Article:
Expensive join

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How to concat an array into a string? Perl is TIMTOWTDI and I could imagine two common ways - but which one is the best?

Actually, "best" isn't obvious, it depends on the data and project preferences. I had to improve the memory usage of a module handling a huge amount of data. I thought joinmight be the best choice to concat the array into a string (not doing this at all would be best, but it's not an option here), but it isn't.

First, get a base number of the data size. It's not exact and includes other parts, but ok to get an idea of the sizes we're working on:

perl -le '@a = (map { "x"x1024000 } (0..100)); system "ps u $$";'USER       PID %CPU %MEM    VSZ   RSS TTY      STAT START   TIME COMMANDsewi     28588  6.0  0.8 124344 104180 pts/0   S+   16:31   0:00 perl -le @a = (map { "x"x1024000 } (0..100)); syst
Next, compare join vs. a element-by-element concat using a for loop:
perl -le '@a = (map { "x"x1024000 } (0..100)); $y = join("\n",@a); system "ps u $$";'USER       PID %CPU %MEM    VSZ   RSS TTY      STAT START   TIME COMMANDsewi     28602  0.0  2.5 326352 306136 pts/0   S+   16:32   0:00 perl -le @a = (map { "x"x1024000 } (0..100)); $y =

perl -le '@a = (map { "x"x1024000 } (0..100)); for my $b (@a) { $y .= $b; } system "ps u $$";'USER PID %CPU %MEM VSZ RSS TTY STAT START TIME COMMANDsewi 28606 0.0 1.6 245596 205148 pts/0 S+ 16:32 0:00 perl -le @a = (map { "x"x1024000 } (0..100)); for

You should look at the RSS colum, it's not 100% perfect, because swapped memory isn't shown here and Perl's own memory manager is sitting between the script and the kernel, but it's enough to compare things.

A very quick-and-dirty benchmark but still shows that (after substracting the "base" data usage) join is using twice the amount of the concat loop: (306136 - 104180) vs. (205148 - 104180). All numbers are kilobytes (kb)*.

But memory isn't important if you're dealing with small pieces of data, maybe speed is an issue:


perl -MBenchmark -le '@a = (map { "x"x1024000 } (0..100));timethese(0, {  _join => sub { my $y = join("\n",@a); },  _concat => sub { my $y; for my $b (@a) { $y .= $b; } }});'

Benchmark: running _concat, _join for at least 3 CPU seconds...

_concat: 3 wallclock secs ( 3.26 usr + 0.00 sys = 3.26 CPU) @ 59.20/s (n=193)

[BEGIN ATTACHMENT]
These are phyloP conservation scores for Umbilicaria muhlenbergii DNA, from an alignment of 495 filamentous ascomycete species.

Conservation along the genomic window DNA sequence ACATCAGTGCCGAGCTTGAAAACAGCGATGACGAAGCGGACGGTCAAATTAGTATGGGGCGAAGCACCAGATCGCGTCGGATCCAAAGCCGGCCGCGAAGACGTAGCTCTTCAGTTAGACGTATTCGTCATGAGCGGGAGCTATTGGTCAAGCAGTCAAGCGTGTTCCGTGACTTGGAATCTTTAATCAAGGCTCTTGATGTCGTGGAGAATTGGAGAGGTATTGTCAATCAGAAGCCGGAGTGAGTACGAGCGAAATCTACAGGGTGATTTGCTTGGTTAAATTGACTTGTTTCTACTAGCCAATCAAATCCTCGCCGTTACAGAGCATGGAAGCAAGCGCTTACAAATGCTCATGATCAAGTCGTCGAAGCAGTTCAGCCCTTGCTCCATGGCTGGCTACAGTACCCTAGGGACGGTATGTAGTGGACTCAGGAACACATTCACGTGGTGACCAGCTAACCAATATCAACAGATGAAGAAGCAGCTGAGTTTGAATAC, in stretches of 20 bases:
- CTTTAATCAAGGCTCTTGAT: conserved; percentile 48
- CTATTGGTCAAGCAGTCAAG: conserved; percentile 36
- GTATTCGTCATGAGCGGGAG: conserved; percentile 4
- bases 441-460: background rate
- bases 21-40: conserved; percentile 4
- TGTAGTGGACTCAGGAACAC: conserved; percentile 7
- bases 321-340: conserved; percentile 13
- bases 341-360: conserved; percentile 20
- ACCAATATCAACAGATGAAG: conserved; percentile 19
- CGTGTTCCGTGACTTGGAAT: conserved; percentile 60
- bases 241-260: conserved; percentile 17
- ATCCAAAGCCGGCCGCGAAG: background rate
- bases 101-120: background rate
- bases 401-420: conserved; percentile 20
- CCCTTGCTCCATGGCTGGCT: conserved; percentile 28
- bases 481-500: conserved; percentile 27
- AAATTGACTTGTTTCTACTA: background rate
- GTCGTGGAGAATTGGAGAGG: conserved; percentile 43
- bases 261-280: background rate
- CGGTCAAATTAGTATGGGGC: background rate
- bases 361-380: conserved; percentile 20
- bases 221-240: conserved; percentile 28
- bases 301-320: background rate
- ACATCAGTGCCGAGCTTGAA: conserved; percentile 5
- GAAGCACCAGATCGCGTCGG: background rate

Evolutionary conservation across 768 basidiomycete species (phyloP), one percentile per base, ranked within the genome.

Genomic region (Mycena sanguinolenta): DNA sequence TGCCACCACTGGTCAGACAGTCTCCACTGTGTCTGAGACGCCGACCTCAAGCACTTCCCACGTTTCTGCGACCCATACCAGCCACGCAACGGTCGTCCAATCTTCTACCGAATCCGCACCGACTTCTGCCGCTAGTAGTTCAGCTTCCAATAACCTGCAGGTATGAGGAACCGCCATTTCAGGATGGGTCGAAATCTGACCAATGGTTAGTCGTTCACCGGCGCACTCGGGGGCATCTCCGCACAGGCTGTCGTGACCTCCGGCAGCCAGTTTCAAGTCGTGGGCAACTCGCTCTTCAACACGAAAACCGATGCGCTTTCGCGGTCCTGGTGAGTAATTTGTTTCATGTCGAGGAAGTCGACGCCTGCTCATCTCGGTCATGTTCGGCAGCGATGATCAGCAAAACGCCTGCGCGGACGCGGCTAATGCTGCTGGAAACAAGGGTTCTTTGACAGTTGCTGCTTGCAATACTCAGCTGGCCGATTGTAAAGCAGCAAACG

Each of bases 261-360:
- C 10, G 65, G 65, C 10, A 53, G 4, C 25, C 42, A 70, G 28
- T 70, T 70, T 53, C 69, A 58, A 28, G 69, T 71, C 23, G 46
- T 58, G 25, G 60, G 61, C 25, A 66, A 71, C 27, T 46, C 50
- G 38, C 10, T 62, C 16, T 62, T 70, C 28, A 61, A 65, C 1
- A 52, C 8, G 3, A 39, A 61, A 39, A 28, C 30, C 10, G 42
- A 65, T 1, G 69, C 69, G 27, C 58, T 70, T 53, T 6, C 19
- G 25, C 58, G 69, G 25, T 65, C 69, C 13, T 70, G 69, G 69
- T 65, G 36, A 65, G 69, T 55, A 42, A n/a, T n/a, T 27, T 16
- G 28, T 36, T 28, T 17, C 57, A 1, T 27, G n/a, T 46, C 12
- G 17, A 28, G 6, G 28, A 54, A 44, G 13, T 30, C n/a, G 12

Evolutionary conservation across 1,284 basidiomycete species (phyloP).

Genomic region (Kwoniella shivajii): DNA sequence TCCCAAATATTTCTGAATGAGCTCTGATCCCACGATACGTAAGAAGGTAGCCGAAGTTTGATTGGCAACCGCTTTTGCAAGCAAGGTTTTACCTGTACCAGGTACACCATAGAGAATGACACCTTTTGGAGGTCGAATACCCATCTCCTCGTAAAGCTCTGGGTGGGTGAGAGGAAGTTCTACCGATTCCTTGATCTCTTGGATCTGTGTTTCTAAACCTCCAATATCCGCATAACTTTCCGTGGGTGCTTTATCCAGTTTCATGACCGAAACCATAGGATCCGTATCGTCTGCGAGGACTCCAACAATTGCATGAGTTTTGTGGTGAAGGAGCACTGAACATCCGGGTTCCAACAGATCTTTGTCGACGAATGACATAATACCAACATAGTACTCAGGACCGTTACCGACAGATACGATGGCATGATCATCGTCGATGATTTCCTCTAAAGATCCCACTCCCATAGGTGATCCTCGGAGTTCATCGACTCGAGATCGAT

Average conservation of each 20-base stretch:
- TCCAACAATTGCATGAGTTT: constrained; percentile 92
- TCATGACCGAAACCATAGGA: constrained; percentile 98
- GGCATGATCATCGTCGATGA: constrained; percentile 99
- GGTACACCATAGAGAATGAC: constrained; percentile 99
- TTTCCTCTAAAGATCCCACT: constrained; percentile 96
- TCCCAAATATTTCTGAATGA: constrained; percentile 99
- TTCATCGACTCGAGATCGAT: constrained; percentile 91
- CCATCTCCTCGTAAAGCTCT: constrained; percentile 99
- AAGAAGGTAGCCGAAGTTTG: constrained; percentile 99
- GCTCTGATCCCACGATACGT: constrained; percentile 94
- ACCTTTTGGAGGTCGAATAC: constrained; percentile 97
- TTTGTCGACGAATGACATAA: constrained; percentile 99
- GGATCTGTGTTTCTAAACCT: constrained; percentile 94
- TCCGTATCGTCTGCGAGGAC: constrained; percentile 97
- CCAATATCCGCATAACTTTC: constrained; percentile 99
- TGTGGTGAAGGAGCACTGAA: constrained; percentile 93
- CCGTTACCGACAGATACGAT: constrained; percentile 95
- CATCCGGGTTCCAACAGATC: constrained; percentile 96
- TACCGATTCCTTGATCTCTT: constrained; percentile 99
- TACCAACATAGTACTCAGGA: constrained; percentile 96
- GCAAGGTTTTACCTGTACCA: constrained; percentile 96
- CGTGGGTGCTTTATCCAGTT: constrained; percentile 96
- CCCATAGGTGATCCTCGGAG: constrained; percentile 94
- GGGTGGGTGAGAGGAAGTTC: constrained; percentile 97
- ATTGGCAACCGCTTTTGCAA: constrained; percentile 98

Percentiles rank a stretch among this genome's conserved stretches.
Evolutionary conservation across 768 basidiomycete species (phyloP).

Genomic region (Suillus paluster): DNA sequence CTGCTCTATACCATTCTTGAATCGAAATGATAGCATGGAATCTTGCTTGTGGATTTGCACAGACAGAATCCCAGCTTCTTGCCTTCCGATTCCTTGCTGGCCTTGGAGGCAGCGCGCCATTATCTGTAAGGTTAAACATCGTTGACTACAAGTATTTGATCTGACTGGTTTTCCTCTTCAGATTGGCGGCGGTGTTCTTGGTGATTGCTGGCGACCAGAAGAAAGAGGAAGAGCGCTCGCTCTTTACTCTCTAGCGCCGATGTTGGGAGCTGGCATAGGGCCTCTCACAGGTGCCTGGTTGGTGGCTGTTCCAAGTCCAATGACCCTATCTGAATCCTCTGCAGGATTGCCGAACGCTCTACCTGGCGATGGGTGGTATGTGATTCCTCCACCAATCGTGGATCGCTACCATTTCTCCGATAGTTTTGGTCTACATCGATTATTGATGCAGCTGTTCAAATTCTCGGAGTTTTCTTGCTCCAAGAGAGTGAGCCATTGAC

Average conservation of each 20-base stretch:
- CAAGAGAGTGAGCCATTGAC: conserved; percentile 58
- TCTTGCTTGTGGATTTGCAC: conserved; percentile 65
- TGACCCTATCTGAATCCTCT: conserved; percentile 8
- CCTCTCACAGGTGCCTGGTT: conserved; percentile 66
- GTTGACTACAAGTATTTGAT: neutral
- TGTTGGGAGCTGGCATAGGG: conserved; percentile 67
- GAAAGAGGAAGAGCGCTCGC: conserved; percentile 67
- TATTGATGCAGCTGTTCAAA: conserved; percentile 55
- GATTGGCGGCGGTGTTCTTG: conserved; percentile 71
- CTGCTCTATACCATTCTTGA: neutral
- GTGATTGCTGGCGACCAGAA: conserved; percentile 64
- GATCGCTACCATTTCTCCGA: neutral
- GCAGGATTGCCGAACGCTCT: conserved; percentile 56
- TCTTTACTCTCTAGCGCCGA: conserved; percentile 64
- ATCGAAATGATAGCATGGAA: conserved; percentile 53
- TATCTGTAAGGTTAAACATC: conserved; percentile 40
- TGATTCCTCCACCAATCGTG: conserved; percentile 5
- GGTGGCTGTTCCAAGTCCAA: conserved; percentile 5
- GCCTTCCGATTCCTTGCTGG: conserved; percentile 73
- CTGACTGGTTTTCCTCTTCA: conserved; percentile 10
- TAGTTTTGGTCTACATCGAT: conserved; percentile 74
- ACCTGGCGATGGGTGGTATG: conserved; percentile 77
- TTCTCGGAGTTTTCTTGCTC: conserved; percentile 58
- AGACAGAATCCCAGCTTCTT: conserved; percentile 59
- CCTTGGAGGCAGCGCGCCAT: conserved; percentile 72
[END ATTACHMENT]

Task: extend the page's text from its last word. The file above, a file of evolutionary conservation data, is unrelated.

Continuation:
_join: 3 wallclock secs ( 3.10 usr + 0.00 sys = 3.10 CPU) @ 32.58/s (n=101)

The manual concat loop is even faster than Perl's internal join: 59 runs per second compared to 32 runs per second for join.

But wait... there is not "the one best" way. The same benchmark with a very small change:

perl -MBenchmark -le '@a = (map { "x"x1024 } (0..10));timethese(0, {  _join => sub { my $y = join("\n",@a); },  _concat => sub { my $y; for my $b (@a) { $y .= $b; } }});'

Benchmark: running _concat, _join for at least 3 CPU seconds...

_concat: 3 wallclock secs ( 3.15 usr + 0.00 sys = 3.15 CPU) @ 644350.48/s (n=2029704)

_join: 3 wallclock secs ( 3.11 usr + 0.00 sys = 3.11 CPU) @ 749435.69/s (n=2330745)

The internal join clearly wins this time some 100.000 runs per second ahead of the concat loop. Most arrays are usually closer to "10 times 1 kB" than "100 times 1 MB", so join seems to be the right one for most operations - but not all.

I retried the same test with "100 times 10 bytes" and join turned out to be nearly twice as fast as the loop.

* Don't give me that silly creations like "kiB" or "MiB". One kB are 1024 bytes and one MB are 1024 * 1024 bytes, noone needs that "i" junk. I started developing at a time where people knew that a "kB" is 1024 bytes, there is absolutely no reason why someone should start with 1000 bytes. Show me a binary memory chip having 1000 bytes and I might start accepting kiB's. "MiB" is "Men in Black", nothing else. Read this before complaining.


15 Kommentare. Schreib was dazu

  1. Alexander Hartmaier (abraxxa)

    Note that the bandwidth of network links is specified in KiB/s (1000 based), so those units are useful as well!

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  4. Sebastian

    base-1000 is also useless there. We used to use calculated them base-1024 and noone complained.

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  7. Andrew

    Those of us who actually learned to count in school know that k is a prefix for 1000, and M is a prefix for 1,000,000. To blow off the SI and create confusion by inventing different values for them is the height of arrogance and stupidity.

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  10. Chas. Owens

    You are making the join do extra work (concatenating with "\n"). If you make the loop perform the same work, the performance advantage drops to next to nothing (in fact, the join eventually starts to beat the concat):


    use strict;
    use warnings;

    use Benchmark qw/cmpthese/;

    my @a = qw/a b c d e/;

    my %subs = (
    join => sub {
    my $s = join "-", @a;
    return $s;
    concat => sub {
    my $s = @a[0];
    for my $v (@a[1 .. $#a]) {
    $s .= "-$v";
    return $s;

    for my $sub (keys %subs) {
    print "$sub: ", $subs{$sub}(), "\n";

    for my $n (10, 50, 100) {
    @a = ("x" x 1024000) x $n;
    print "\n$n 1,024,000 byte items\n";
    cmpthese -3, \%subs;

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  13. Sebastian

    Thank you, you're right.

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